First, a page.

The nonprofit Environmental Education for the Next Generation established several new regional chapters earlier this month, extending its program to over 19 classrooms statewide.

The EENG — founded in 2009 by several UCSB undergraduates — enlists college student volunteers to teach first- and second-graders about sustainability and environmental issues through classroom lessons and experiments. The organization expanded its eight-week curriculum through its new regional directors at universities in San Luis Obispo, Santa Cruz and San Francisco.

According to Executive Director and founder Ryland King, a fourth year environmental studies major, the institute has gained steady momentum since it began at UCSB.

“It went as smooth as it could,” King said. “I’m amazed at how successful the launch was, which is a testament to the regional directors and our director of operations, Tanya Heravian.”

The organization plans to expand to 43 classrooms in Santa Barbara, 25 in San Luis Obispo, 12 in Santa Cruz and four in San Francisco within the next few months.

King said the program’s success could spread it to a nationwide level.

“Where we’re at right now is a huge testament to our 60 volunteers and eight staff members here,” King said. “It’s all made possible by the UCSB community. … After this year, I’d like to not only be working EENG full-time but working it with a full-time staff as well. That could definitely happen with where we’re going.”

The nonprofit won the Dockers “Wears the Pants” Facebook contest last May and received a $100,000 grant to help fund the group’s venture, according to King.

“The Dockers Contest definitely gave us the next step,” King said. “Those doors had always been open, we just weren’t able to take them due to lack of funding. Now we have full discretion on how those funds are spent, which is really imperative for what we plan to do.”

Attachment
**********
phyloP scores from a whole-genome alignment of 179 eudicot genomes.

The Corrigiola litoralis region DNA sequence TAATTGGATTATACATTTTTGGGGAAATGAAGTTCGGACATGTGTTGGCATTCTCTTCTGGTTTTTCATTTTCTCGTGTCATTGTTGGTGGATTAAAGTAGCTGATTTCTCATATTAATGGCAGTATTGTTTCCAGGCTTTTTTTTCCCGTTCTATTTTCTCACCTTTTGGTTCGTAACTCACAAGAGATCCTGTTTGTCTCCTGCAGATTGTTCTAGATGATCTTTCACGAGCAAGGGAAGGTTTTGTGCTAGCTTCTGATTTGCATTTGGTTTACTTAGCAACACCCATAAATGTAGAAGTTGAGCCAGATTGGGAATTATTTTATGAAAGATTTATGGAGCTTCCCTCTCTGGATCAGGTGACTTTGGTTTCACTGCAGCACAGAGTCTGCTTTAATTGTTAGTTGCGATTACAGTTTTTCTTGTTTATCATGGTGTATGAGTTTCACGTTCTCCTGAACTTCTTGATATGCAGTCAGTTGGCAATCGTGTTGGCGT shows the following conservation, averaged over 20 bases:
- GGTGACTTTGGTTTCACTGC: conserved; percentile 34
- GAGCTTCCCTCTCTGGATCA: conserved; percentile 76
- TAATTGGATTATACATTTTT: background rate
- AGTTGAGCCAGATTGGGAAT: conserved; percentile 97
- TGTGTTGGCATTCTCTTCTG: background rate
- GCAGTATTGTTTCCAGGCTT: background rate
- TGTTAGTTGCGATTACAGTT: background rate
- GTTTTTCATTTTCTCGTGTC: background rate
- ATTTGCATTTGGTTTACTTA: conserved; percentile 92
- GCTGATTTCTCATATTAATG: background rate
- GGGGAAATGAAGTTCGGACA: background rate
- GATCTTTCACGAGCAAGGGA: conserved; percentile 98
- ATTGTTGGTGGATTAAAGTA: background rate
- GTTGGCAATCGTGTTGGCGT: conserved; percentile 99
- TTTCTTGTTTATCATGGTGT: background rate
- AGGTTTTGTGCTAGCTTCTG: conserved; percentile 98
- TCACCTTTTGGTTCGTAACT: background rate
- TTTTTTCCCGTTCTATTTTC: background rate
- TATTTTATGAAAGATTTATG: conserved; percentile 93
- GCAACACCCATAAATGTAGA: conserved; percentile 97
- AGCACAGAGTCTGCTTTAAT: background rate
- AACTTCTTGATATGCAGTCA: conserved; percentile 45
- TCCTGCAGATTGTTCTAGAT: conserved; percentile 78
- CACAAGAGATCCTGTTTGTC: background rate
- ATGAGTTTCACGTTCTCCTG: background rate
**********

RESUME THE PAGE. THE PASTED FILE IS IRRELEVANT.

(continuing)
The group’s new regional directors are Jamee Curran, a third-year graphic design major at Cal Poly San Luis Obispo, Max Binstock, a 2011 UCSB alumni heading the University of San Francisco chapter and Tyler Hubbell, a third-year environmental studies and marine biology major at UC Santa Cruz.

According to Hubbell, UC Santa Cruz regional director, the program attracts a steady flow of volunteers to help spread its curriculum.

“The instructors were all really excited and stoked on how it went,” Hubbell said. “They did a wonderful job. It’s definitely a wonderful experience and we also learned a lot from the kids. … You’re not living unless you’re learning.”

The curriculum adheres to the State Board of Education’s standards, Hubbell said.

“We did soil science in a second grade classroom last week,” Hubbell said. “Next week we’re going to teach composting. The kids are really excited that we’re doing this, and so are the teachers. It’s all-around really cool.”

Binstock said the original model established at UCSB sets a structural guideline for its new branches.

“The program’s structure was already created by everyone in Santa Barbara,” Binstock said. “My goal is to implement that structure at USF and have the students take it over by the end of the year.”

His experiences as an EENG instructor at UCSB fueled his desire to expand the program statewide, according to Binstock.

“I had a lot of fun and helped with the push to win the Dockers grant,” Binstock said. “Once I knew we had the money I knew we could expand. … I knew I was going to be in San Francisco so I figured it would be an awesome opportunity.”

The organization aims to continue growing with a new chapter early next year, according to King.

“We’re more concentrated on the next right person than the next city,” King said. “Wherever that person is, that’s what city we’ll go to. We’ll launch that program in a California city in March.”